“It’s pointless to endorse the PA’s decision if it has already agreed to take part in indirect talks without receiving any tangible guarantees,” al-Ahmad added. “It’s not our business to bestow a kind of legitimacy on the Palestinians… It’s up to them to assume their historical responsibility,” he said.
One Arab diplomat that attended the meeting told Al-Masry Al-Youm that Qatar had also rejected the Palestinian offer to support indirect peace talks.
Moussa stressed that even indirect negotiations would be doomed to failure if Israeli measures–such as the continued construction of Jewish-only settlements on occupied Arab land–continued. He warned that if indirect talks failed to yield results, Arab states would call for an emergency meeting at the UN Security Council to address the Arab-Israeli conflict and urge Washington not to use its veto.
Abbas has been under enormous pressure from US-allied Arab states such as Egypt and Jordan to accept the American proposal for indirect talks, but the PA president has told Arab leaders that he would not take the step alone.
Israeli government spokesman Mark Regev welcomed the Arab decision.
"Prime Minister Netanyahu has been calling continuously for the resumption of peace talks and we hope now that the talks can move forward," he said.
“Abbas is very well aware that he cannot afford to resume peace talks without sufficient American guarantees and without Arab support,” Samir Ghattas, an Egyptian expert in Palestinian Affairs, told Al-Masry Al-Youm.
“With the Palestinian political theater highly fragile and divided, Abbas wanted Arab states to pressure Hamas and its Syrian patron not to go public and tarnish his image,” Ghattas explained.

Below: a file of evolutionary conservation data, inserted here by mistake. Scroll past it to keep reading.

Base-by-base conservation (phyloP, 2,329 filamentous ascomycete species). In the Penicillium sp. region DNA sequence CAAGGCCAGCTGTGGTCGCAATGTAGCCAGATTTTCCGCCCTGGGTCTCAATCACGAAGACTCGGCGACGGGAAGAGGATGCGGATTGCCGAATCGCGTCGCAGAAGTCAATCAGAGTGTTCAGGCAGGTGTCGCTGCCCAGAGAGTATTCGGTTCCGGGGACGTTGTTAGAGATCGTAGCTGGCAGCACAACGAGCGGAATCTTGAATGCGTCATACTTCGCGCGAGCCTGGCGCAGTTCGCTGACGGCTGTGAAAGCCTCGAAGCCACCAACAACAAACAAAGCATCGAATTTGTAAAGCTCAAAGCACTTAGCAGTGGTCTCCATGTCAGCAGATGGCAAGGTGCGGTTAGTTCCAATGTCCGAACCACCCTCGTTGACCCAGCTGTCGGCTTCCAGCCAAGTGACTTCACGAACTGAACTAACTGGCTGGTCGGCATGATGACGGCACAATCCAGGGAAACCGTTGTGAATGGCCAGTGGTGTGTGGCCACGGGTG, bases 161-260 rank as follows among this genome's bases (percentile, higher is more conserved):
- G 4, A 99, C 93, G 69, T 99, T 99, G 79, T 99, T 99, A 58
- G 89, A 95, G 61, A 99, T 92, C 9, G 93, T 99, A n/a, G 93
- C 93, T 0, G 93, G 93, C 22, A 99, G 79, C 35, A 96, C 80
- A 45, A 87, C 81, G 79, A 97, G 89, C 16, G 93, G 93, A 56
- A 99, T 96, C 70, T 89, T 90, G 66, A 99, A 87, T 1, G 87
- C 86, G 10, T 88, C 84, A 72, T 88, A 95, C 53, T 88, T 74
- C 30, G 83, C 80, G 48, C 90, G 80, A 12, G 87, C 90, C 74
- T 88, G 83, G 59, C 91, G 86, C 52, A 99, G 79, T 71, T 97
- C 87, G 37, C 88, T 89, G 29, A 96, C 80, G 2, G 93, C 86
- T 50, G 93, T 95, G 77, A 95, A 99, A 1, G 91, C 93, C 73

On Wednesday, Palestinian Islamic Resistance Movement Hamas, which controls the Gaza Strip, slammed the Arab League’s approval for holding indirect talks.

"This decision could give cover to the [Israeli] occupation to go ahead with its projects to Judaize Jerusalem and the Islamic shrines," Hamas spokesperson Taher al-Nounou told reporters.

Nounou added that the planned talks "don’t represent the Palestinian people, so we reject them."

On a separate note, Arab foreign ministers also discussed a proposal to establish an Arab peacekeeping force to be deployed in Arab conflict zones.

Arab diplomatic sources told Al-Masry Al-Youm that the ministers were expected to discuss the mandate of the proposed peacekeeping force, its composition, training and funding sources.

They declined, however, to verify earlier media reports suggesting that the would-be peacekeeping force would be stationed in the Gaza Strip as part of an Egyptian-backed plan to end Palestinian infighting, a prospect that had been vehemently rejected by Hamas in 2008.

Last month, senior Arab military officials met in Cairo to discuss the notion of creating an Arab peacekeeping mission. Moussa, along with defense officials from Egypt, Saudi Arabia, Syria, Sudan, Iraq and Somalia, participated in the meeting.